With thousands of Afghan evacuees currently living in Fort McCoy, Wisconsin, and hundreds more on the way, one of the top priorities for soldiers and personnel is to create a safe environment for everyone. To do this, Fort McCoy personnel had to understand the different needs of the evacuees. One of the most effective ways to do this was to bring in gender and protection advisers from the Ministry of Defense.
“This is a law that was passed in 2018 called the Women, Peace and Security Act,” said Sharon Feist, chief gender adviser for the US Indo-Pacific Command, and who is currently working as part of the McCoy Task Force. “Essentially, the US military is mandated to do this type of work, looking at the gender needs of men, women, boys and girls during conflict, because the idea is that men, women, boys and girls, and gender minorities experience crises and conflicts differently. Therefore, they are going to have different security needs.
Although military gender and protection advisers are relatively new to the military, their role is critical to the success of the mission. They deal with a variety of issues, from domestic violence intervention calls to connecting Afghans to different resources.
“Every day there are calls for domestic violence, for mediation, for trying to get the victims to a safe place, for coordination with law enforcement agencies such as the FBI, military police and d ‘other agencies, child abuse, nutrition and marriage, ”Feist said. “Different issues with pregnant women, such as their access to resources, ensuring that they receive antenatal and postnatal care. “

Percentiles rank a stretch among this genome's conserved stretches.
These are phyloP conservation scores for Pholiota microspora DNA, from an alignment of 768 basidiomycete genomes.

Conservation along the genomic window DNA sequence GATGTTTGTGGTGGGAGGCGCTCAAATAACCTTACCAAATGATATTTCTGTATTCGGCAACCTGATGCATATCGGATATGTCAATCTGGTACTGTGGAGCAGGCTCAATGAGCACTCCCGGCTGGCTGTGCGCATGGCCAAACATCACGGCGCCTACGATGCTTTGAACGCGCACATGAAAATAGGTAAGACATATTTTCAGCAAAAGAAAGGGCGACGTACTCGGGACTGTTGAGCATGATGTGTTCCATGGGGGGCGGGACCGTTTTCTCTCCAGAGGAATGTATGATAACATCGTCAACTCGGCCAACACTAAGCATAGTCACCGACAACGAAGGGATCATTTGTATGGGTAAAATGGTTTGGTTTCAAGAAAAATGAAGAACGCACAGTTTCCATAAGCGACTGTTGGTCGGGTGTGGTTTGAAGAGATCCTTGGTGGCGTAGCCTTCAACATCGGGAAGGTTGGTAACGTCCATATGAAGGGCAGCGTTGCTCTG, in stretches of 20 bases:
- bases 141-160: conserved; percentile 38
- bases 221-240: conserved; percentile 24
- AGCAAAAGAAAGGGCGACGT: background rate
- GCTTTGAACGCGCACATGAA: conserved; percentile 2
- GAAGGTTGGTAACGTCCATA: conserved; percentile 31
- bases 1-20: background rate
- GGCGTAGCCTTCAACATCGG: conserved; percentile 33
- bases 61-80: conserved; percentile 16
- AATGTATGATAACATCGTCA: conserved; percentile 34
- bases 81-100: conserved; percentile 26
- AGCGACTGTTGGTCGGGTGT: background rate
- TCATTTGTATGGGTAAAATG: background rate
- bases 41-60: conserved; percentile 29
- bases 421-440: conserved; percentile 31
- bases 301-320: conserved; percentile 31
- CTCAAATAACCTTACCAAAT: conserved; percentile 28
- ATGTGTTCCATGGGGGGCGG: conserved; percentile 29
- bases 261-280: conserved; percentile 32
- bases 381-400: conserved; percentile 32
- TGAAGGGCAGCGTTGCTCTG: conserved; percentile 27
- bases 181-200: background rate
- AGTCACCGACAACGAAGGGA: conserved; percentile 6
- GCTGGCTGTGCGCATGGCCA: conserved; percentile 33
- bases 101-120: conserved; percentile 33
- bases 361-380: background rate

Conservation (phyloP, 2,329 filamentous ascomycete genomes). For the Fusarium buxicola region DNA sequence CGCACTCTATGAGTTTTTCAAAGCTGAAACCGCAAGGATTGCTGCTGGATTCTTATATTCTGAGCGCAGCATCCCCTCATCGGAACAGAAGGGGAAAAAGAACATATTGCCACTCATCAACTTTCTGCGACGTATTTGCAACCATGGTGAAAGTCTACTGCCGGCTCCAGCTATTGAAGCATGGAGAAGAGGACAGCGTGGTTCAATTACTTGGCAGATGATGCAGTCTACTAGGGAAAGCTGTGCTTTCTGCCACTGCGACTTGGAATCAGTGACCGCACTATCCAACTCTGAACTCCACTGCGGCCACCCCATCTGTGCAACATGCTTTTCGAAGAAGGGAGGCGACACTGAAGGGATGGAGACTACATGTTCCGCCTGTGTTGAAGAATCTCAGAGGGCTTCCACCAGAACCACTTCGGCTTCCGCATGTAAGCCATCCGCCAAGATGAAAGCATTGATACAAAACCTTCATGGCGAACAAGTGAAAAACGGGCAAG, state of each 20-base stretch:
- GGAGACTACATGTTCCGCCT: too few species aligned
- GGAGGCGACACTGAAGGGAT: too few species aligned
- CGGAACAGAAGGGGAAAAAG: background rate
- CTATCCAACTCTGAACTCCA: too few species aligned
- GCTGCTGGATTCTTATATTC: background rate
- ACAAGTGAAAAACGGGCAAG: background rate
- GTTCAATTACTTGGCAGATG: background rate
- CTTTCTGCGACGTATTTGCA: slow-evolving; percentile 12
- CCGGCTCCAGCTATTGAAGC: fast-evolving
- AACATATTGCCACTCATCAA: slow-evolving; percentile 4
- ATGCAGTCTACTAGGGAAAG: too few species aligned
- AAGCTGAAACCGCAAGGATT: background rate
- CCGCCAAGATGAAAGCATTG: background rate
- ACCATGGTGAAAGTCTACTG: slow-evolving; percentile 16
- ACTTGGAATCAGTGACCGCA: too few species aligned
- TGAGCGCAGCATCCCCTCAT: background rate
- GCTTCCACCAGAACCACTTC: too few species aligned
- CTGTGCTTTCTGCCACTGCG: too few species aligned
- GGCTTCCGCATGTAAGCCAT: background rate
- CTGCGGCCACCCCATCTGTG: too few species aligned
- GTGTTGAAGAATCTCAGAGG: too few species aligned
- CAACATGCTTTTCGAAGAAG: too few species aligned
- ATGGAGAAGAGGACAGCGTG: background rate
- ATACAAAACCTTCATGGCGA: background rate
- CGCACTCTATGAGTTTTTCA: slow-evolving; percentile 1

With so many different gender needs, U.S. Northern Command, the command in charge of Operation Allies Welcome, sent gender and protection advisers to every facility that would accommodate Afghan evacuees.
“We realized this was a type of perfect deployment,” Feist said. “What better place to help women and children and the diverse needs of the sexes than at US facilities hosting Afghan evacuees.”
One of the many initiatives advocated by Feist and Major Rebecca Brawner, the DoD’s senior gender and protection adviser at Fort McCoy, is to open an emergency child care center that would provide women and children with a safe place to go. stay.
“It’s like an emergency respite center for children,” Feist explained. “Basically, the victims of domestic violence can come and have a safe place where they can be interviewed, and if they have kids the kids are here and it’s also a safe space, that’s really the intention. ”
The center would also be used for a variety of other child care emergencies. Recently, an evacuated Afghan woman who was pregnant gave birth and did not have a safe place for her young child while in hospital. Feist was able to collect the child from the hospital and keep him at the center until the mother was discharged.
“We need a safe space,” Feist explained. “We checked the data, looking at how many women are going to give birth because they may need child care, and we found it was 80 in 90 days.”
Gender and Protection Advisors are also looking at how winter might affect the Afghan people and what initiatives might help them in the coming winter.